Strategy & Transformation

Flourishing in the modern marketplace relies on an organisation’s ability to make the right choices.

To avoid being left behind in an evolving world it is critical for organisations to jump at opportunities for transformational growth. However, acting without sufficient planning is fraught with risk. 

Transformation can only happen when an organisation is aligned on its strategic intent, and IT leaders need the resources to drive great choice-making across their organisation.

From planning to delivery, IBRS can cut through the confusion and guide your organisation all the way through its transformational journey. Our advisors have first-hand experience delivering digital transformation projects and can develop a tailored roadmap to deliver the outcomes you want. 

Conclusion: Software products are marketed with long feature lists, and data export/import features in industry standard formats are commonly advertised – and perceived as the pinnacle of product maturity. Similarly application integration is often equated with the need for data exchange mechanisms between systems. Yet interoperability is a much wider topic, and data exchange only represents the most rudimentary form of interoperability. Failing to understand more advanced forms of interoperability leads to overly complex and brittle systems that are extremely costly to maintain and operate.

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Software, and or, middleware solutions to enable collaboration and other activities via the cloud are growing. Fortunately for organisations, the features, benefits and costs of the solutions offered by vendors provide plenty of choice. As this area of cloud applications and tools is growing rapidly, organisations should take a longer view, up to three years for a total cost of ownership evaluation, and assess the requirements for file sharing solutions. Social networking connection tools can be chosen without too much cost or risk attached.

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Conclusion: In recent months several Tier-1 Australian and New Zealand vendors have announced, and in some cases delivered, locally hosted Infrastructure as a Service (IaaS)1. These announcements will reduce Business and IT Executives’ perception of the risk of adopting IaaS, and result in greater interest in using cloud as a “lower cost alternative” to in-house infrastructure.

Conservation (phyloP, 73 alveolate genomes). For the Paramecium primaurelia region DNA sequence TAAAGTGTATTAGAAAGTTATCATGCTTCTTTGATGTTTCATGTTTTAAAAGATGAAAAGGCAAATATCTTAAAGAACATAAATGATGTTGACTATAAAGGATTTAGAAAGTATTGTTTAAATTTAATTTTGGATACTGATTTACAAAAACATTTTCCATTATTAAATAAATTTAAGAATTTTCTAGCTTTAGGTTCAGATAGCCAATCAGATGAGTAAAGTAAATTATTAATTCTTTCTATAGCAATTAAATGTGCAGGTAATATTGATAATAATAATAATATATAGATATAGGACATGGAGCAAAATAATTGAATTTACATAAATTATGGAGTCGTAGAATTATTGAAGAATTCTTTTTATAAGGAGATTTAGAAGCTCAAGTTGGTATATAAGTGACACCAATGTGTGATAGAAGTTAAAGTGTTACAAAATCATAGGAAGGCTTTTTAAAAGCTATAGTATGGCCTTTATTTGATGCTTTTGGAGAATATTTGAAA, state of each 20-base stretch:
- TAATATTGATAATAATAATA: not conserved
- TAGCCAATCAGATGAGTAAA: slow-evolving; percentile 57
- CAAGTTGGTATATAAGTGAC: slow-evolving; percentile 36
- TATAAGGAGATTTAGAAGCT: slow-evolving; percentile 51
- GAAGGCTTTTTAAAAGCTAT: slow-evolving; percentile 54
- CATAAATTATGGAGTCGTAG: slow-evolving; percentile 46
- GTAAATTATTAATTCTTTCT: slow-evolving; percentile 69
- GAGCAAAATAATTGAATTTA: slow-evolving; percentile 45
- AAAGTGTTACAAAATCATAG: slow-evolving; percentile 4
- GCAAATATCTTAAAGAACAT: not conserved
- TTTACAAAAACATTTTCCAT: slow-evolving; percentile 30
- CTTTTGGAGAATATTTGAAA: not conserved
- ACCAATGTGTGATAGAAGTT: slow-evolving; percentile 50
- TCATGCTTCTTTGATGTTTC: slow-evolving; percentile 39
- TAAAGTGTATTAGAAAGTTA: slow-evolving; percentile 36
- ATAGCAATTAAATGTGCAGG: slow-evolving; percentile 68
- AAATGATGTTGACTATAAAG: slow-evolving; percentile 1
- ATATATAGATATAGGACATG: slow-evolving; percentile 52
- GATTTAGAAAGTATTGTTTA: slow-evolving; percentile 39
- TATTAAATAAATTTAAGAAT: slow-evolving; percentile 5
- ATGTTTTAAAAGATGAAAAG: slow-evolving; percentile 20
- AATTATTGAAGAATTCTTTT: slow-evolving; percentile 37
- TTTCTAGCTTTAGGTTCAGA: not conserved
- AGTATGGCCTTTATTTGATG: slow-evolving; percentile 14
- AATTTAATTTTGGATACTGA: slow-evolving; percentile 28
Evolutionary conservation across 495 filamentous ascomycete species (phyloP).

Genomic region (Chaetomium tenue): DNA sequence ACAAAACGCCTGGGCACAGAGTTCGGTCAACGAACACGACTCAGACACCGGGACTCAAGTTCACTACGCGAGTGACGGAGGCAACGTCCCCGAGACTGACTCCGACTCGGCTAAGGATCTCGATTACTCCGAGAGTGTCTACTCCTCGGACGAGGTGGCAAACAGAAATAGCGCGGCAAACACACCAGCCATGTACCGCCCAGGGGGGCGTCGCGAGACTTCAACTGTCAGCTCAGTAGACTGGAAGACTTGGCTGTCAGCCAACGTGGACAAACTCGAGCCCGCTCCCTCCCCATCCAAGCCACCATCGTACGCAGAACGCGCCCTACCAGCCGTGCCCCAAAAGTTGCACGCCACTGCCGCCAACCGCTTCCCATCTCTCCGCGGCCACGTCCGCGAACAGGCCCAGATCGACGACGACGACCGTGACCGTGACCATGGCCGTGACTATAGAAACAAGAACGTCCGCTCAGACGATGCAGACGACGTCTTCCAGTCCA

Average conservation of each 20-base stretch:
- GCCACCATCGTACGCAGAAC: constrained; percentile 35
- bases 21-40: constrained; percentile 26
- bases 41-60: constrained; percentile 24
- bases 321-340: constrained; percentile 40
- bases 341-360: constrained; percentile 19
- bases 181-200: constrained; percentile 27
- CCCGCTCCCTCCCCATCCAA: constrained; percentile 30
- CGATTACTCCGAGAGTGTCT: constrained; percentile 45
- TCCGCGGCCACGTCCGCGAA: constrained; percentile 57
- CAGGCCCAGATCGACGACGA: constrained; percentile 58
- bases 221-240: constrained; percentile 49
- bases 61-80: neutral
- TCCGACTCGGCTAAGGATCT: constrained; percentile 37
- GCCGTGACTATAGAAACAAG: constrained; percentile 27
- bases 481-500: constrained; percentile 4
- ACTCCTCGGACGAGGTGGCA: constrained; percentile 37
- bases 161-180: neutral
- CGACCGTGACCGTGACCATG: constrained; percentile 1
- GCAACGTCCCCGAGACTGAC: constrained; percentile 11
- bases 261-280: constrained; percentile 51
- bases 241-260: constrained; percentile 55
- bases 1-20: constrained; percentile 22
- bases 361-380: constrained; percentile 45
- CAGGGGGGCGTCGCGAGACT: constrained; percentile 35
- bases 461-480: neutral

While the cloud is often assumed to be an inexhaustible supply of low cost virtual machines, that are available on a flexible pay-as-you-go model, organisations that have looked beyond the hype found it was not as cheap, or as flexible, as you might think.

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Conclusion: As the post-GFC economic thaw continues, organisations are seeking to become more resourceful and adventurous. They are rediscovering their innovatory DNA whilst remaining focused on staff productivity and cost control.

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Conclusion: Operational data is the heart of a business in the information age. Without operational data the organisation would cease to function, irrespective of the software and hardware infrastructure that is in place. Hence the quality of data is a logical starting point for identifying opportunities to improve business operations. When used in combination with top-down value chain analysis, a quality assessment and categorisation of data can be used to identify essential system functionality, to identify pockets of obsolete functionality, and to discover sets of unreliable or redundant data.

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The cloud computing economic model is expected to bring significant rewards – apparently. Those rewards may be possible, but the quality of analysis to demonstrate that the cloud paradigm will yield an ever-growing margin is far from assured. The assumptions underlying the economics of the cloud are tenuous and therefore the promotions and promises should be treated with caution. More analysis has to be done to evaluate how and where advantages are achieved, and at what cost and margin. Without sufficient rationale, empirical data and analysis, the hype will burst once the ambiguous and unclear economic outcomes emerge, just like other technology bubbles before.

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The launch of Windows Phone 7 has surprised the worldwide IT industry in two ways: firstly that Microsoft launched a quality product – one that had to face up to the expectations set by iPhone and Android. These are not phones, not tools of information and communication. They are extensions of personal identity, designed objects that are adored.